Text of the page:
By: Madison Wright, MS
Blog Coordinator + exhale teacher

We’ve all heard the phrase, “two’s company, three’s a crowd.” Well, that might be true on date night, but there’s evidence to the contrary when it comes to maximizing your exercise performance. Turns out, there’s a plethora of benefits to working out with friends and exhale is giving you incentive this month to find out what those reasons are! Psychology expert Professor Barbara A. Brehm, Ed.D., Department of Exercise and Sport Studies, at Smith College in Northampton, MA, says that when you make a workout date with a friend you are much more likely to stick to the plan instead of listening to that inner voice that often pops up and tells you stay in bed (we’ve all been there on a Saturday morning after one too many finely crafted cocktails).

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By: Madison Wright, MS
Blog Coordinator + Core Fusion Teacher

October is Breast Cancer Awareness Month – a time when women and men around the world unite wearing the color pink in support of breast cancer survivors, and for those that we’ve lost, as a symbol of hope for a cure.

As you gear up to participate or donate to your favorite charity or event that supports breast cancer this month, keep in mind that there are many things that you can do personally to help yourself in the prevention of breast cancer.

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By: Fred DeVito, exhale co-founder and the ultimate fitness aficionado

As a young barre teacher, back in the 80’s and 90’s, most students came to my class 4-5 times a week like clockwork. They loved the technique — because it challenged them constantly and it gave them fast and noticeable results. Back then, it was fashionable to be consistent with one method that worked.

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By Fred DeVito

Core Fusion co-founder and ultimate barre aficionado, Fred DeVito, breaks down the history of barre, how it works to change your body, and what to look for in a high-quality barre class.

First things first: what is a barre?
The Barre, a word taken from the world of ballet, is a fixed pole, firmly attached to a wall so that a person can pull, push, hold or lean on to gain support when performing exercises that are primarily using one’s body weight as resistance. These movements stem from the original ballet barre warmup that dancers use to prepare and train themselves for their actual dance combinations in a performance.

When and where did barre workouts originate?
Lotte Berk, the founder of the barre class space and the direct lineage of the technique decades ago, combined her knowledge of dance based exercises with orthopedic core work that she learned from physical therapists when going through the process of healing a dance-related injury. Her combination of these two disciplines inspired her to create a class called Rehabilitative Exercise in London back in the 1960’s.

A decade later, the technique was introduced in the 1970’s in NYC at a studio named in her honor, The Lotte Berk Method, and an exercise system was born. That’s where exhale got its roots — I taught there as well as my wife and partner, Elisabeth Halfpapp. Both of us taught 34 classes a week for almost 20 years (if you can believe that!) and that’s how we established ourselves as authorities in the barre space, training many teachers who now run or own some of the major barre studios and franchises in the world. Every major player in the barre space can track their roots back to us at the Lotte Berk Method since we were the leaders there for 20 years.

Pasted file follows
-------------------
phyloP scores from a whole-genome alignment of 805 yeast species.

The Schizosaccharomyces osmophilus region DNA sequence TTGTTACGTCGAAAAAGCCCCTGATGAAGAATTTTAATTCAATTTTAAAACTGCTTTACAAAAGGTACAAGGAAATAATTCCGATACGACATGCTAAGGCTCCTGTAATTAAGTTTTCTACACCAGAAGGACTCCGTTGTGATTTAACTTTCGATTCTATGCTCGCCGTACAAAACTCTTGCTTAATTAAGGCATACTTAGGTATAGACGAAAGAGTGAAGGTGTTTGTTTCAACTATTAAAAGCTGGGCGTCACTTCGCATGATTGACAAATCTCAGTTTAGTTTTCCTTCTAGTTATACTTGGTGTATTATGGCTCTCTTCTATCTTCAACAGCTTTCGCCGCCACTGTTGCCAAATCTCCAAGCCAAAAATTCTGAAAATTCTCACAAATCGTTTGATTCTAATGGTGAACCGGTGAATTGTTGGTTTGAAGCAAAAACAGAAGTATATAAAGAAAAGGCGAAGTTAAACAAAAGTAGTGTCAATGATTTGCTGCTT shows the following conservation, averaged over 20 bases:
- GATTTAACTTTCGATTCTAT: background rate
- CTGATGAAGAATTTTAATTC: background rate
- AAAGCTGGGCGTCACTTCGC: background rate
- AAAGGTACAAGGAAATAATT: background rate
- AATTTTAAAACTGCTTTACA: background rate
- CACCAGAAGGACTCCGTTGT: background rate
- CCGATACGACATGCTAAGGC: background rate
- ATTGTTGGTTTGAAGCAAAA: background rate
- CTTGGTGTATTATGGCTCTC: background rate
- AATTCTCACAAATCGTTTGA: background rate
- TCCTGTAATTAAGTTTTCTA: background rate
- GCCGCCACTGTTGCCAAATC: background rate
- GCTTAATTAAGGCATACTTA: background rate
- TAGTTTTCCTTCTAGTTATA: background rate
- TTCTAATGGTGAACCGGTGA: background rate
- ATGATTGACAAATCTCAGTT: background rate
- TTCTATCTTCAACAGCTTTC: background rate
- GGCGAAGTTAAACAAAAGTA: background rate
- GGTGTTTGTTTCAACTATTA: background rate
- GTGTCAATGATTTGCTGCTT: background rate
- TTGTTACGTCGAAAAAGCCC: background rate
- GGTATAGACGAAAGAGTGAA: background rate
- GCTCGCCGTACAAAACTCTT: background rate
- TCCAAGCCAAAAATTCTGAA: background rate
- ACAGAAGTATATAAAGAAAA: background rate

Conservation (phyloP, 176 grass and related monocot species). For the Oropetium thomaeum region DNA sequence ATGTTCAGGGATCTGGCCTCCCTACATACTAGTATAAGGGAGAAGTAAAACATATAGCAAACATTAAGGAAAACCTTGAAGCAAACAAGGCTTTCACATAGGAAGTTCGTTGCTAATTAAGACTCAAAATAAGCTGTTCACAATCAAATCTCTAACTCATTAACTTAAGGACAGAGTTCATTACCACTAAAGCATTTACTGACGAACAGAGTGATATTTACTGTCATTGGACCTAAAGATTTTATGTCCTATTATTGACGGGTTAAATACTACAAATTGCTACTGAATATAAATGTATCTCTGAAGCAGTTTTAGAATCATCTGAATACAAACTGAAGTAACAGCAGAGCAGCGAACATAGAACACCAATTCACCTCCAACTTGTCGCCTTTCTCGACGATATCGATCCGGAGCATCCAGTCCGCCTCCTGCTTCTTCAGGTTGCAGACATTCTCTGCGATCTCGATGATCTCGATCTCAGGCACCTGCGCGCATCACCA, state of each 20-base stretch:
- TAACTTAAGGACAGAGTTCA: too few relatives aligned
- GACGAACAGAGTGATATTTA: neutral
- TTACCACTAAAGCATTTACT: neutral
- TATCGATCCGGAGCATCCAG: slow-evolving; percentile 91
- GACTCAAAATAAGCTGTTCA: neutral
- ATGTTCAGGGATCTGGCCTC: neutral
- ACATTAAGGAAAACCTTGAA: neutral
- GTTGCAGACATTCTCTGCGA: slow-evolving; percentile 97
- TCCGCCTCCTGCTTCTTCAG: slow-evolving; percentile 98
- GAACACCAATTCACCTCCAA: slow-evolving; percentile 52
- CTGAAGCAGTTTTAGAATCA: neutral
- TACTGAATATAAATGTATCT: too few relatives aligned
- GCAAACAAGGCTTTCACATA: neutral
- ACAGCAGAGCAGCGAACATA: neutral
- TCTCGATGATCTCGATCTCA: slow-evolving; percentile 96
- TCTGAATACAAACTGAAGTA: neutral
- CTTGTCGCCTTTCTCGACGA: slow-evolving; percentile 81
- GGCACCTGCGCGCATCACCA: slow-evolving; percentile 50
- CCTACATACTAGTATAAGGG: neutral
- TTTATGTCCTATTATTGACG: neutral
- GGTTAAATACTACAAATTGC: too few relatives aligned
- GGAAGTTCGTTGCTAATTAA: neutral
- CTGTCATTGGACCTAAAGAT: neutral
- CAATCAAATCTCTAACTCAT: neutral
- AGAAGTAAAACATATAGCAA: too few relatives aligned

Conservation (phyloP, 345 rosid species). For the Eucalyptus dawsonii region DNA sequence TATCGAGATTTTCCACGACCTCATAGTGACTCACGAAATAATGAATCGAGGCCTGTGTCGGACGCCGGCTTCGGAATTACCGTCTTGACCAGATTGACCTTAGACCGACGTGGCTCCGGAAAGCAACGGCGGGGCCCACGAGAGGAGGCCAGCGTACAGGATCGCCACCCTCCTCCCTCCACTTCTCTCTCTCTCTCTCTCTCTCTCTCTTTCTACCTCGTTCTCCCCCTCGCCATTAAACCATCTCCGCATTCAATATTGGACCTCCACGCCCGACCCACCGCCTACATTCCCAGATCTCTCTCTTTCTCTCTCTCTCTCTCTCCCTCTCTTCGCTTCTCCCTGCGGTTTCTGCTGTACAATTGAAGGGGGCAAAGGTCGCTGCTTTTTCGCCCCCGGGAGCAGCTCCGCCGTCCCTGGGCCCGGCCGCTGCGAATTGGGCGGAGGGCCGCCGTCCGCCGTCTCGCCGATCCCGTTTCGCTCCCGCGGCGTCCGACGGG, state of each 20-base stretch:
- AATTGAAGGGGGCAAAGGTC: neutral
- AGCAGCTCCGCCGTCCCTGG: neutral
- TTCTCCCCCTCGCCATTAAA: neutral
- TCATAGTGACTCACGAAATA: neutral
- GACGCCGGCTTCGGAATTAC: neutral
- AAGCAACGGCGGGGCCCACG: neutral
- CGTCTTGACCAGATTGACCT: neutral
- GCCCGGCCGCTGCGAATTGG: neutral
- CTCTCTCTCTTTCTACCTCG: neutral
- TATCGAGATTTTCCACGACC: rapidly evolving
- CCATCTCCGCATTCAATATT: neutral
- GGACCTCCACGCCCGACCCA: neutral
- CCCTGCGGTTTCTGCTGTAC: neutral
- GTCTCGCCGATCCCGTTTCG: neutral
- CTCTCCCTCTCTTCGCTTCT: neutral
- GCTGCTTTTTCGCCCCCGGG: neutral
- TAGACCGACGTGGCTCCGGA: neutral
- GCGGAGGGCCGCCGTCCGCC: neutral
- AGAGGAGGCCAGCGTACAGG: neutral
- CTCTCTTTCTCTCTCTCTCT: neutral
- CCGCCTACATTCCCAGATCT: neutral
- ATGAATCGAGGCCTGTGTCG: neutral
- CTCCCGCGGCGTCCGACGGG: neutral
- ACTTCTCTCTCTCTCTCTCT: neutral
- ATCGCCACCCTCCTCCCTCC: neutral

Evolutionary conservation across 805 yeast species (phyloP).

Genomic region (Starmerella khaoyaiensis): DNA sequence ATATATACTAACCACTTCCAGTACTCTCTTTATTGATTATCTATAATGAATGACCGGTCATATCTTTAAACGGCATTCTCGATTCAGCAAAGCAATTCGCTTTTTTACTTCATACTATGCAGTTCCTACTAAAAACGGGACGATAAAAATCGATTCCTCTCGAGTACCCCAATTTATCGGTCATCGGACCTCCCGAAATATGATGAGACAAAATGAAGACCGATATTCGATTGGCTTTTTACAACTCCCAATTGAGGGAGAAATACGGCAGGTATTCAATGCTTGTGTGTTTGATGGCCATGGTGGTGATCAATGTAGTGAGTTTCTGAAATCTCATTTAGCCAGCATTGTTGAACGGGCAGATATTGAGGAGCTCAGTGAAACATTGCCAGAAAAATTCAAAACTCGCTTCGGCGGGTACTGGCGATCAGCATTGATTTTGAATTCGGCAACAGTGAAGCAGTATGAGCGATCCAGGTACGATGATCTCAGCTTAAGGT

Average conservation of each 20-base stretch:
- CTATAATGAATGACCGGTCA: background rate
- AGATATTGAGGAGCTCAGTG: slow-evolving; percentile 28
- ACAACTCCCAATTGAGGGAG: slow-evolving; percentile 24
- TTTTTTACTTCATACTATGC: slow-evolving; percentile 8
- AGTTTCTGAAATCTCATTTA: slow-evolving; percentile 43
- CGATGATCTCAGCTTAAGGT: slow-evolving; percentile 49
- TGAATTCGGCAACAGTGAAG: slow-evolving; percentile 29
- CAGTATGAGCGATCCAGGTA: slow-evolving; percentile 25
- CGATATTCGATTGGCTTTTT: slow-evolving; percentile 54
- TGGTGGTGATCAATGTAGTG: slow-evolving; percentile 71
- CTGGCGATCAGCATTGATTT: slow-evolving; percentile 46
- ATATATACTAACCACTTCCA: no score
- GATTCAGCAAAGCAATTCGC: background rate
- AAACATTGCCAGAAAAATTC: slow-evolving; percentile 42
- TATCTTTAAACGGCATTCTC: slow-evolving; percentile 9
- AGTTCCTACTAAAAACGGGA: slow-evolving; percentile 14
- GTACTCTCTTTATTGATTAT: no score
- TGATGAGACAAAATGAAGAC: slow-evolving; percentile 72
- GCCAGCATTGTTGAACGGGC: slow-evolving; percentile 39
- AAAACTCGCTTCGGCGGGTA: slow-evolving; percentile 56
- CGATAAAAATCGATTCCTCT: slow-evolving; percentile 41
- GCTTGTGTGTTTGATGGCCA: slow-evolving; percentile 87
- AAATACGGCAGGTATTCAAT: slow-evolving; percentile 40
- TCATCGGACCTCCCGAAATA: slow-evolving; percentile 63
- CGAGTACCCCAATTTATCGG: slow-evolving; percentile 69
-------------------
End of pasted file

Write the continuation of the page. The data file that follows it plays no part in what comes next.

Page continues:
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By: Emily McNeely, exhale enthusiast, copywriter, dancer and (newly committed) Barre + Yoga devotee

It’s why I fell in love with exhale in the first place: balance. Whether it’s the balance of spa and fitness, of energy and mindfulness, of strength and flexibility — or the challenging balance in chair position on the mat, heels up, arms stretched wide, finding your center. That’s why I fell in love with exhale’s new class, Barre + Yoga.

The latest brainchild of exhale’s co-founder, former ballet dancer, and barre legend Elisabeth Halfpapp, Barre + Yoga blends two classes into one powerful, balanced hour. For the first half of class, you’re in Core Fusion Barre mode — toning up with hand weights, planks, thigh and glute work.

Then, seamlessly, you switch gears and move into an athletic yoga flow. After a series of Warrior sequences, you move to seated yoga poses and a core section, complete with the classic Core Fusion curl. Then you end the hour with a mindful moment in Savasana.

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For those of us who have attempted the feat of a diet, we know how difficult it can be to stick to limitations while remaining satisfied and motivated. A diet can be considered a short-term approach towards achieving a health goal. The restrictions that go hand in hand with diets may work for some people to achieve a goal quickly, but it may not work for others. Some may find themselves frustrated if they do not see the results as quickly as they’d hoped, and some may feel imbalanced from the sudden change in regimen.   An alternative approach towards achieving a goal and bettering yourself is making tweaks to your overall lifestyle. A healthy lifestyle takes into consideration how you approach exercise, how you manage your time, how you deal with stress, how you speak to yourself

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